Police have taken advantage of tapping into a surveillance system run by two private companies, allowing them to access thousands of cameras that are constantly scanning and documenting car number plates, even when they don’t own the cameras.

Police issued new rules about the use of automated number plate recognition (ANPR) cameras last week.

We obtained a copy of the rules for you here.

New Zealand police have spent years pushing for the development of a second privately-owned network of almost 5000 CCTV cameras owned by businesses, local governments, and more – all that is accessible by police officers through the use of a simple app.

The approach, similar to new proposals in San Francisco, joins the public law enforcement tools with private surveillance and raises extensive privacy concerns.

Further, the new law that allows this also shields police from liability for data breaches.

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THE DANCING ISRAELIS: FBI DOCS SHED LIGHT ON APPARENT MOSSAD FOREKNOWLEDGE OF 9/11 ATTACKS

NEW YORK — For nearly two decades, one of the most overlooked and little known arrests made in the aftermath of the September 11 attacks was that of the so-called “High Fivers,” or the “Dancing Israelis.” However, new information released by the FBI on May 7 has brought fresh scrutiny to the possibility that the “Dancing Israelis,” at least two of whom were known Mossad operatives, had prior knowledge of the attacks on the World Trade Center.

Shortly after 8:46 a.m. on the day of the attacks, just minutes after the first plane struck the World Trade Center, five men — later revealed to be Israeli nationals — had positioned themselves in the parking lot of the Doric Apartment Complex in Union City, New Jersey, where they were seen taking pictures and filming the attacks while also celebrating the destruction of the towers and “high fiving” each other. At least one eyewitness interviewed by the FBI had seen the Israelis’ van in the parking lot as early as 8:00 a.m. that day, more than 40 minutes prior to the attack. The story received coverage in U.S. mainstream media at the time but has since been largely forgotten.

The men — Sivan Kurzberg, Paul Kurzberg, Oded Ellner, Yaron Shimuel and Omar Marmari — were subsequently apprehended by law enforcement and claimed to be Israeli tourists on a “working holiday” in the United States where they were employed by a moving company, Urban Moving Systems. Upon his arrest, Sivan Kurzberg told the arresting officer, “We are Israeli; we are not your problem. Your problems are our problems, The Palestinians are the problem.”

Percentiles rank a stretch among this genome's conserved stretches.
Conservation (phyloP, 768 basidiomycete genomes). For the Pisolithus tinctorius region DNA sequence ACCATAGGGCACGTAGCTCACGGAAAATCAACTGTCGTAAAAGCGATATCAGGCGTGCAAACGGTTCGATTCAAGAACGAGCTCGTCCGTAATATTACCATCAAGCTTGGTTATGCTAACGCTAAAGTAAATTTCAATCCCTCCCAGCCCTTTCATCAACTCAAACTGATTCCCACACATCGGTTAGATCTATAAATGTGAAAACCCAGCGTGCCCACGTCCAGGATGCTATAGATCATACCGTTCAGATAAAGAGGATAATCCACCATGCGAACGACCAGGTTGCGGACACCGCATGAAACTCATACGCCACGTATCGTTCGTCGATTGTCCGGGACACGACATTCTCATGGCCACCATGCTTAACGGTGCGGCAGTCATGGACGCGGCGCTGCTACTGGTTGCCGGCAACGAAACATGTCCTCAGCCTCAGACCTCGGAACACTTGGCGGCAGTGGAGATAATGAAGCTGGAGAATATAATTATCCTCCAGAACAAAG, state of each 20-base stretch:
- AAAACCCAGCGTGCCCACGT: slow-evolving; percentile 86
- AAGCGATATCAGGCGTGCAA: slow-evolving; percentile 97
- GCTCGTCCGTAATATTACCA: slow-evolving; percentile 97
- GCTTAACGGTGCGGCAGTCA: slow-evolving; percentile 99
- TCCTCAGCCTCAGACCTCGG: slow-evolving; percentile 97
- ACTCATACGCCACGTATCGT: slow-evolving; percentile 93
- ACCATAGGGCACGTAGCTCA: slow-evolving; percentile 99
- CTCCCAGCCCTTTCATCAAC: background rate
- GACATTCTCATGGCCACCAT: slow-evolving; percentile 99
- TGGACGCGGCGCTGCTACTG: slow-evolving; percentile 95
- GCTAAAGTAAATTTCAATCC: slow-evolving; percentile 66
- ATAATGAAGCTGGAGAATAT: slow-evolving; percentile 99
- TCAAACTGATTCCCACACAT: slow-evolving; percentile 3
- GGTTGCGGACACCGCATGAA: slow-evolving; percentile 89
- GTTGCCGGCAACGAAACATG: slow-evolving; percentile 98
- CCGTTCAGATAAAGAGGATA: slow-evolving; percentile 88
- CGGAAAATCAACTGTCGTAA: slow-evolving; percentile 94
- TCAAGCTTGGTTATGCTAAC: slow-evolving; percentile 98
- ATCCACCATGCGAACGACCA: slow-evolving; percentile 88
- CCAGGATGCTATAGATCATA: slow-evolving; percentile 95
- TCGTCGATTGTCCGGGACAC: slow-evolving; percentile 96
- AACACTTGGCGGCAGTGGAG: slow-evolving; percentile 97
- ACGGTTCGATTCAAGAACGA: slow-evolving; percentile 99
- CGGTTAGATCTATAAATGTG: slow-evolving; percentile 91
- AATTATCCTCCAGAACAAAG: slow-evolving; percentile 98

For years, the official story has been that these individuals, while they had engaged in “immature” behavior by celebrating and being “visibly happy” in their documenting of the attacks, had no prior knowledge of the attack. However, newly released FBI copies of the photos taken by the five Israelis strongly suggest that these individuals had prior knowledge of the attacks on the World Trade Center. The copies of the photos were obtained via a FOIA request made by a private citizen.

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GOP senators block bill requiring dark money groups to disclose donors

Senate Republicans on Thursday blocked a Democrat-led measure to require so-called dark money groups disclose the identities of donors who contribute more than $10,000 during an election cycle.

The vote in the 100-member chamber was 49-49 with every present Republican voting against the bill and every present Democrat voting for it.

The bill is not new, however. Senate Majority Leader Chuck Schumer (D-N.Y.) first introduced the legislation in 2010 and it has been reintroduced every Congress since.

Sen. Josh Hawley (R-Mo.) told Insider that he is concerned the donors would be harassed.

“I don’t want to see them doxxed, and hassled, and harried, and harmed, and that’s what this bill is about,” he said.

Sen. Ted Cruz (R-Texas) cited a 1958 Supreme Court decision that determined that the state of Alabama, which at the time was largely controlled by segregationist Democrats, could not force the National Association for the Advancement of Colored People to disclose its members.